Board Truisms

Recently I had the privilege of watching two of CSI’s boards meet together to wrestle over some major decisions with regard to CSI’s US pension.

Members of the CSI Board of Trustees and the US Pension Board all thought the issue was so important that they traveled from all over the US and Canada in order to come together to discuss the issues face to face. For six hours these two boards deliberated, weighed the data, discussed options, and heard the feedback they received from many of you.

I was struck by the commitment and sacrifice of these folks: believers in Christ and believers in Christian education, working to support the community of CSI. They do this without pay and sometimes under great stress, and they do it because they believe in CSI and the community of schools that make up CSI. I saw the same commitment from my wonderful board when I was a school superintendent, and I’ve seen it throughout our CSI schools in the US and Canada.

Lately, CSI has been receiving many requests for board workshops, policy reviews, and assessment visits, and we have honored every one we’ve received. We are in the process of developing a multi-faceted program that will help address common issues of governance and policy, as well as looking at ways to provide professional development for the boards of our member schools. This includes reinvigorating our conferences for heads of school and board presidents—but more on that in the future.

There are many great resources out there for boards, but here is a short list of important truisms for healthy and effective board leadership. If individuals on the board hold to these standards, boards will avoid becoming dysfunctional and stay true to their strategic purpose of ensuring their school is thriving.

Truisms of Trusteeship

  1. Individual trustees have no authority.
    One of the easiest to mess up! Remember, the board is a corporate body. Only the board, at a properly called meeting, can conduct business. If trustees meet away from the board table to discuss or conduct business, they do so without authority.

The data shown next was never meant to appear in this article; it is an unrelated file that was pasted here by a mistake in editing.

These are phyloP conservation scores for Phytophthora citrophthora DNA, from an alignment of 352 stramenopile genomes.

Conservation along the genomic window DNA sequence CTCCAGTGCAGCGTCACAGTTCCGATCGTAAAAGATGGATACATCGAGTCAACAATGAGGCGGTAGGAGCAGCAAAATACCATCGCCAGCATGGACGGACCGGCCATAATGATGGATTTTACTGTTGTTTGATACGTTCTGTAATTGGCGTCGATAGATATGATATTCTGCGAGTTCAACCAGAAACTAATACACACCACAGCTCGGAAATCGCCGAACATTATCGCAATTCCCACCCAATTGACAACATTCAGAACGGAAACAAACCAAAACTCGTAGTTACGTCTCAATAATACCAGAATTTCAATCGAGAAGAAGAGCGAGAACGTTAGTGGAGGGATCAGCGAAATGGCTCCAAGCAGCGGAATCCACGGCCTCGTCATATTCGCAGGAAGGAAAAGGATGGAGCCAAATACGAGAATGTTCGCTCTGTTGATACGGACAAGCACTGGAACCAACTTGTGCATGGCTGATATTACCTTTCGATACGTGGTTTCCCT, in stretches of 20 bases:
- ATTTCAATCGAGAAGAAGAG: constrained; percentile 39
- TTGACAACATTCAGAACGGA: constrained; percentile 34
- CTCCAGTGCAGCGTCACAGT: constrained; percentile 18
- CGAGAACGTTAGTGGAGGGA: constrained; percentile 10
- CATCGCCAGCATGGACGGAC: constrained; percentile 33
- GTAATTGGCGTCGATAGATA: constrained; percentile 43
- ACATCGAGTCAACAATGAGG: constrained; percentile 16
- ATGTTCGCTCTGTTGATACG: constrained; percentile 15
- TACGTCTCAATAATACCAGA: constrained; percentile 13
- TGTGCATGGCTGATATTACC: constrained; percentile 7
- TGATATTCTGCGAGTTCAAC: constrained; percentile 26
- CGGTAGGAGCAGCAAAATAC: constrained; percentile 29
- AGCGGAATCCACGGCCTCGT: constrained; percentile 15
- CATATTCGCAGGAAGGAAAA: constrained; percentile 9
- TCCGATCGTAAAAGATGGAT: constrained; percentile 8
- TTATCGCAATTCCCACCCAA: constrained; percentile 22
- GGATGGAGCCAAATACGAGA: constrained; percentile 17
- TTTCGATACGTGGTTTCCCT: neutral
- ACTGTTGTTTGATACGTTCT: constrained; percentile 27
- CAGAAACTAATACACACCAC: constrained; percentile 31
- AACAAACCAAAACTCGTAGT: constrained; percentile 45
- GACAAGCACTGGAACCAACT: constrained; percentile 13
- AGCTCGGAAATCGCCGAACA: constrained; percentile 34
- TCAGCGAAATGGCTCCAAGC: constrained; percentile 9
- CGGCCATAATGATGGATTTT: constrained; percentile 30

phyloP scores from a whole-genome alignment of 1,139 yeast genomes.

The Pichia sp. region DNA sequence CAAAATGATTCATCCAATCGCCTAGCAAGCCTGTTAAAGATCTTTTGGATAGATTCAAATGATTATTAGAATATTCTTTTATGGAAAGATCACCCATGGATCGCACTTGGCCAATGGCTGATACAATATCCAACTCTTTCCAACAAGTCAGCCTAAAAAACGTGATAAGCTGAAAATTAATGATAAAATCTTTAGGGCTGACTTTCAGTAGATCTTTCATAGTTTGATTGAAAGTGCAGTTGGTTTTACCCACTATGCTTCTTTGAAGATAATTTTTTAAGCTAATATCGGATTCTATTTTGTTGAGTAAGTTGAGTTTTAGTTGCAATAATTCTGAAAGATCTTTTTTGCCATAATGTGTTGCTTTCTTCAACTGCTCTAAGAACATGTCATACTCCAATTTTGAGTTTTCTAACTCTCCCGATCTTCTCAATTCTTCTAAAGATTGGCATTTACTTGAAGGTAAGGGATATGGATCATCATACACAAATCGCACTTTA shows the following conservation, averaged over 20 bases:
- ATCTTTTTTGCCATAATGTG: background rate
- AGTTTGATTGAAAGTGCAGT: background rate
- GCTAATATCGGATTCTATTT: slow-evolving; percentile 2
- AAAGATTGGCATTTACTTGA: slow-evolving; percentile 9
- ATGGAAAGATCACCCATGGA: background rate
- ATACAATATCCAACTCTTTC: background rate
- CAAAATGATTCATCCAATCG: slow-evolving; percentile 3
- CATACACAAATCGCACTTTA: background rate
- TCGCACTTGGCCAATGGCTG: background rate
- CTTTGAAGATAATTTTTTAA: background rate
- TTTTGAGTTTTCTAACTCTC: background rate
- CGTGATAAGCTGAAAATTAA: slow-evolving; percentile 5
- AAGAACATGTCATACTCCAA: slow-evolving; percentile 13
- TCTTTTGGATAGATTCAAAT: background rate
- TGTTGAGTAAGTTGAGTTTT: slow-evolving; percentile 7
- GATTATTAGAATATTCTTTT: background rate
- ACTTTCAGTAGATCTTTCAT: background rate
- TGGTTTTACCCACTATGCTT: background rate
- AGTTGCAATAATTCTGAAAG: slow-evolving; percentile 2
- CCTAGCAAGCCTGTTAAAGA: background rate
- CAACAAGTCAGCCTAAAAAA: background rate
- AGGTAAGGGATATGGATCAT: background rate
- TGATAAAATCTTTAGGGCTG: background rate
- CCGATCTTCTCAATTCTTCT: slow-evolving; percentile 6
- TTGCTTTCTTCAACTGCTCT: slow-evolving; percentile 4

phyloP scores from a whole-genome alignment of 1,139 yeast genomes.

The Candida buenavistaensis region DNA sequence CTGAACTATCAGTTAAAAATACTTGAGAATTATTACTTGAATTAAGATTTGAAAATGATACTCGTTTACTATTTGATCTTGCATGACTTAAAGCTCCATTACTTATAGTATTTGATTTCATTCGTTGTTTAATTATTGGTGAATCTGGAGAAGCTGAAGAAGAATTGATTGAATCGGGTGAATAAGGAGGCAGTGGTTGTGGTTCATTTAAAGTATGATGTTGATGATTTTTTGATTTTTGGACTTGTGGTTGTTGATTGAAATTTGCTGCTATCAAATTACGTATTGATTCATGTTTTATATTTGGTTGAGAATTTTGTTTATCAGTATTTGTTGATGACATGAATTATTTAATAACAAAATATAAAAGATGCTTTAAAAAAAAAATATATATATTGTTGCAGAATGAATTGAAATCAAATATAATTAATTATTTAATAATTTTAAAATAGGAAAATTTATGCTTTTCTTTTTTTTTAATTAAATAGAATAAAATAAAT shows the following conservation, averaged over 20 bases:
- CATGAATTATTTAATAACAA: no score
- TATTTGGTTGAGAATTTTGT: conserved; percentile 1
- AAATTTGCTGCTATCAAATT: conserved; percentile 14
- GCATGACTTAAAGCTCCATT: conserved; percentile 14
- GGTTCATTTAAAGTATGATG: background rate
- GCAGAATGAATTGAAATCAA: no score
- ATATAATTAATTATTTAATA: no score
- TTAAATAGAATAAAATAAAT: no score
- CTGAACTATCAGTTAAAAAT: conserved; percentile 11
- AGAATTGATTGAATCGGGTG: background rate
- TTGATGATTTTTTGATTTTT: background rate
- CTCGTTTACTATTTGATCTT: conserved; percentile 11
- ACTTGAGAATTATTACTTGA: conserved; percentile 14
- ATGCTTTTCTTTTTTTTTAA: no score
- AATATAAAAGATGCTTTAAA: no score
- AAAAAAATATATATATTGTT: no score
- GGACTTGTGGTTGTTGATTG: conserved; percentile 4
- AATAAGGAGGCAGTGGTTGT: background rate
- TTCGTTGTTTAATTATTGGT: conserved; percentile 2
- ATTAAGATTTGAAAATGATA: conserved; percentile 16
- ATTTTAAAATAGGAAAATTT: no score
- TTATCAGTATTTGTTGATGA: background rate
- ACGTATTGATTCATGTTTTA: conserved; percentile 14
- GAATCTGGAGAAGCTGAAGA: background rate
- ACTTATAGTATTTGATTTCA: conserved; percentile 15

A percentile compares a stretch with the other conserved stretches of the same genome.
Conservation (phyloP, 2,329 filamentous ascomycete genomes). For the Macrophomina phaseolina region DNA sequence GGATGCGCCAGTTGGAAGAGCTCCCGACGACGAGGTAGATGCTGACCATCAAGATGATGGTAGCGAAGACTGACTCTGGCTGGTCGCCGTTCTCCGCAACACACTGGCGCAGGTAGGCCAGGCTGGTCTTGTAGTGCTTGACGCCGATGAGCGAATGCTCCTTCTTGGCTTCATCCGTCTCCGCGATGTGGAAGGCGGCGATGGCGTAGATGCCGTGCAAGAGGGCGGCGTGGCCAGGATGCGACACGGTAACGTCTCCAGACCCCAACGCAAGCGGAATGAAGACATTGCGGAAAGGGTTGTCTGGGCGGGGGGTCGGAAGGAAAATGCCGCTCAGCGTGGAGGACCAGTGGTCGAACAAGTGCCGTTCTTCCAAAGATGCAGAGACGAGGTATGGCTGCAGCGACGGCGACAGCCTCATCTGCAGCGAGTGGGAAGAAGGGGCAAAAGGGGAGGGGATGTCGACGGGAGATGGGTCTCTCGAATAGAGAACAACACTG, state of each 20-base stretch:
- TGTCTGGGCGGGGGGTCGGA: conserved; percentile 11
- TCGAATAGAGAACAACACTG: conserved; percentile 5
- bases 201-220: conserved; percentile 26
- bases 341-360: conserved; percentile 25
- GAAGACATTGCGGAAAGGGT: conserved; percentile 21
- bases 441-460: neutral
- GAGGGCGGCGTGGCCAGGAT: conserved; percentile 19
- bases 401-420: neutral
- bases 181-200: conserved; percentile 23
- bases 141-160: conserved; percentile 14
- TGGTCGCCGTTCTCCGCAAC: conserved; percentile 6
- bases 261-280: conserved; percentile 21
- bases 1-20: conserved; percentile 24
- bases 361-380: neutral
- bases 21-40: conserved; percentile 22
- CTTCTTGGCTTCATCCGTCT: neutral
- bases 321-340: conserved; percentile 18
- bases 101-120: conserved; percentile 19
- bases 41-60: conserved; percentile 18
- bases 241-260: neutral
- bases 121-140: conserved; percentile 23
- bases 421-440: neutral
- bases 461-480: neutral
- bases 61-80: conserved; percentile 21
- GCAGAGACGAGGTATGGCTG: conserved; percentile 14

2. Trustees must maintain proper channels.
    Since I served 25 years in the military, this is a “no-brainer” for me, but for many this is difficult. Remember that outside of the board room, trustees are no different from anyone else. For example, board members cannot walk into a classroom without coordinating this with the administration of the school.
  3. Trustees must maintain confidentiality.
    What happens in the board room stays in the board room. Resist the urge to share what you’ve heard, especially as a well-meaning “prayer request.”
  4. Trustees are in place to serve the school, not their own agendas or special interests.
    Trustees are in place for three reasons: to uphold and support the mission and vision of the school, to advance the strategic future of the school, and to provide for the financial security and sustainability of the school. Trustees who are on the board to promote their personal agenda, to lobby for their child to receive some special treatment, or to advocate for a specific program may want to reexamine their motives.
  5. Trustees should avoid conflicts of interest.
    Many of our board members are also business owners or have families that own businesses. Be very careful about contracts and services provided to the school. I have had many board members graciously donate their services, but have also heard of some strange real estate and construction conversations that crossed the line. Follow the law! (Board members must sign a conflict of interest document as part of board orientation.)
  6. Trustees should engage in the open and honest exchange of information.
    I’ve always told my board and staff two things: I don’t like surprises, and bad news does not get better with age. If an issue is known, don’t roll it out in the boardroom out of the blue, and don’t hide bad news hoping it will get better! Put it on the agenda and allow people to become informed so the board can deal with it in a thoughtful and thorough manner.
  7. Comments and actions by trustees should always focus on the best interest of the school and community.
    “The tongue is a small part of the body, but it makes great boasts. Consider what a great forest is set on fire by a small spark” (James 3:5).The stories I could tell, as I’m sure you can as well. A great man once taught me, “Do not pass up the opportunity to keep your mouth shut.” If a trustee is unable to say something positive, saying nothing is the best answer.
  8. Trustees should allow administrators to do their jobs.
    The board controls the direction and priorities of the school. The head of school is responsible to the board to see that the mission, philosophy, and vision are implemented.Let the experts you’ve hired to run the school actually run the school. The board should evaluate them on how they are doing that based on predetermined expectations, but should stay out of the way and let them do their jobs in the best way they know how.

– Joel Westa

Leave a Comment

Filed under Governance

Leave a Reply

Your email address will not be published. Required fields are marked *